McDougal v. Commissioner of Social Security

Filing 25

FINAL JUDGMENT AND ORDER regarding Plaintiff's 1 Social Security Complaint signed by Magistrate Judge Erica P. Grosjean on 11/13/2017. CASE CLOSED.(Lundstrom, T)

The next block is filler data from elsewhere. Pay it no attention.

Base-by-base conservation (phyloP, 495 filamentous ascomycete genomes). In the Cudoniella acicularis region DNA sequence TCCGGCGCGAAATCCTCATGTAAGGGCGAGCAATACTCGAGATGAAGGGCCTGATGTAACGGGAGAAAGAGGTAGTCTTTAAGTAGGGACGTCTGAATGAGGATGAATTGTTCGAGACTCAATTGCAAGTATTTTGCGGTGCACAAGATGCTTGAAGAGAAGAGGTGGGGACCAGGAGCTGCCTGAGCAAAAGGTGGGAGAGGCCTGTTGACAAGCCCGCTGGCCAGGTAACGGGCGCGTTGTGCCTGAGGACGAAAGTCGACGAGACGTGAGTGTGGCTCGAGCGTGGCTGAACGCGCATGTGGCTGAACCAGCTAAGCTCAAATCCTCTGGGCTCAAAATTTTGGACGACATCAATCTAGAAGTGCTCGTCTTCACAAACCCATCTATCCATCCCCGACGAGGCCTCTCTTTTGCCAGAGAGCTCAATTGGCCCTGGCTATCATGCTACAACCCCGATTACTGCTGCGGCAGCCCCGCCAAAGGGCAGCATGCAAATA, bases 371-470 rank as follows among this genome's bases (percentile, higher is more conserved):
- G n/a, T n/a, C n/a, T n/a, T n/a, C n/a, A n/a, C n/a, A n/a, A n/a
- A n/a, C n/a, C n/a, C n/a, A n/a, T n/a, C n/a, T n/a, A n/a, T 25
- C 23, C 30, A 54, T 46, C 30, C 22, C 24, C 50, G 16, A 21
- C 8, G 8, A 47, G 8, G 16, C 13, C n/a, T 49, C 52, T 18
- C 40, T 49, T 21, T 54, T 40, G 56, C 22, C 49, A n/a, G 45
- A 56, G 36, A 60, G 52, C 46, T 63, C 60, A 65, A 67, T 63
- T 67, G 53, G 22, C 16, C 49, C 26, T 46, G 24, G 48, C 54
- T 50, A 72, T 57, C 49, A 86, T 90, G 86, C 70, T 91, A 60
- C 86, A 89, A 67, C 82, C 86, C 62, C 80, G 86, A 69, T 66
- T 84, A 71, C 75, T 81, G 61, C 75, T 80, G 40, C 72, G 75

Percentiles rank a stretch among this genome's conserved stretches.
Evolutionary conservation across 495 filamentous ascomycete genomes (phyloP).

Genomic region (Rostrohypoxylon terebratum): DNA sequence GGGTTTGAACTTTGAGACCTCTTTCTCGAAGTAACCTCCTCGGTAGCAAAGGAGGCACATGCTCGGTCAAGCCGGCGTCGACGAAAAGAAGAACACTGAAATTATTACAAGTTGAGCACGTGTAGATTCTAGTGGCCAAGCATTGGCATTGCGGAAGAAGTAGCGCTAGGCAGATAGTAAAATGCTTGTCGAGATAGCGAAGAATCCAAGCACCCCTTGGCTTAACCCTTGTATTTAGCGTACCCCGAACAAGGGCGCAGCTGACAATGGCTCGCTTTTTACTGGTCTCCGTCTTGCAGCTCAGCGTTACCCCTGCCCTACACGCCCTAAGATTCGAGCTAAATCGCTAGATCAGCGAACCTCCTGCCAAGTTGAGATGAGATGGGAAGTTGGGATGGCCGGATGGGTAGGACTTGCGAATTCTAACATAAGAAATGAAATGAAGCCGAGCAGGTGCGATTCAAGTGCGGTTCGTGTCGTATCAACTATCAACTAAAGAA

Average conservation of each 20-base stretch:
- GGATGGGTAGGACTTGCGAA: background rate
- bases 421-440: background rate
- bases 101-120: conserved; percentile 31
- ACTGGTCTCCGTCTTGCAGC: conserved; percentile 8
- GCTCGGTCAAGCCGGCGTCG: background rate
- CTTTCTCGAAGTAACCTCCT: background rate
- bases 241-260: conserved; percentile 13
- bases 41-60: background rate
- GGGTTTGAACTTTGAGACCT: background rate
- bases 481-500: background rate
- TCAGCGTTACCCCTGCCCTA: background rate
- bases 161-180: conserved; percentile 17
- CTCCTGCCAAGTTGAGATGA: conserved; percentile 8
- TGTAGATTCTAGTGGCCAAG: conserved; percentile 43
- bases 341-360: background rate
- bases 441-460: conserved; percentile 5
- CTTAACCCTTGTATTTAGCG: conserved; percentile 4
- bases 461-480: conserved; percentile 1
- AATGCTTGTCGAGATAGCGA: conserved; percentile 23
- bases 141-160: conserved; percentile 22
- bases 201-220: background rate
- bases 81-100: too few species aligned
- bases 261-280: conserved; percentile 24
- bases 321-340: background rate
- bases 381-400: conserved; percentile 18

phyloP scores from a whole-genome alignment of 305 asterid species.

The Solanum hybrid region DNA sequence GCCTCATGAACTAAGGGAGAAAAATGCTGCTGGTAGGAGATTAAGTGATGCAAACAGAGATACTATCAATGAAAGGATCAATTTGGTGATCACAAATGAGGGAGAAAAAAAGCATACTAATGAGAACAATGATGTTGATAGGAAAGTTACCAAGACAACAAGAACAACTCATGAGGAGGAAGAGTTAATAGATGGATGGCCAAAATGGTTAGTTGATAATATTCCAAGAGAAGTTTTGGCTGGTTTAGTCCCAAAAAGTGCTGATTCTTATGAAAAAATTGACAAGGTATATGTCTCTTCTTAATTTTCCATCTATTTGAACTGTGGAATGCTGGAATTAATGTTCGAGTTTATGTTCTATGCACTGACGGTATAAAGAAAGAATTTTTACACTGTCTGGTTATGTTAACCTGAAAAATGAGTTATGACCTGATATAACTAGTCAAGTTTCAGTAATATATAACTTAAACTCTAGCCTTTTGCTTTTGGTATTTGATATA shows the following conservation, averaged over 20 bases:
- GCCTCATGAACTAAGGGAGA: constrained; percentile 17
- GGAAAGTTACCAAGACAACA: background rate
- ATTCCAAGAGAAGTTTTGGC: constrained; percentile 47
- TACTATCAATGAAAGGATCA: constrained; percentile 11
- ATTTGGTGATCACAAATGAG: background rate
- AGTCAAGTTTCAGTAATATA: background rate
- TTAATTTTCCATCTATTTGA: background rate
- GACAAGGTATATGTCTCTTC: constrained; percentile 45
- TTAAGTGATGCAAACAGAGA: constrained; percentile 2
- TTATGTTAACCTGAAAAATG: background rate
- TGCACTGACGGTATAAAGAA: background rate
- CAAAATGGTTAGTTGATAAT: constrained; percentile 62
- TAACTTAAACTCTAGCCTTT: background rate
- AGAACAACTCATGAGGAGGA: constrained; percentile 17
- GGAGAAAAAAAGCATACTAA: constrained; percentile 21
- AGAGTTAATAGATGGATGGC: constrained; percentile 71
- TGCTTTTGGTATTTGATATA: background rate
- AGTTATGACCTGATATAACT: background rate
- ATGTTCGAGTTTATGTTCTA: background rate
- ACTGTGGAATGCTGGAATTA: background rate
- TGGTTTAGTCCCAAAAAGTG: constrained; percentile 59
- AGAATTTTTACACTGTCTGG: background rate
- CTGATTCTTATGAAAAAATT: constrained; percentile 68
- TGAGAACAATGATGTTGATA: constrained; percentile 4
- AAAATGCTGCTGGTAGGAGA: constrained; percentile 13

Download PDF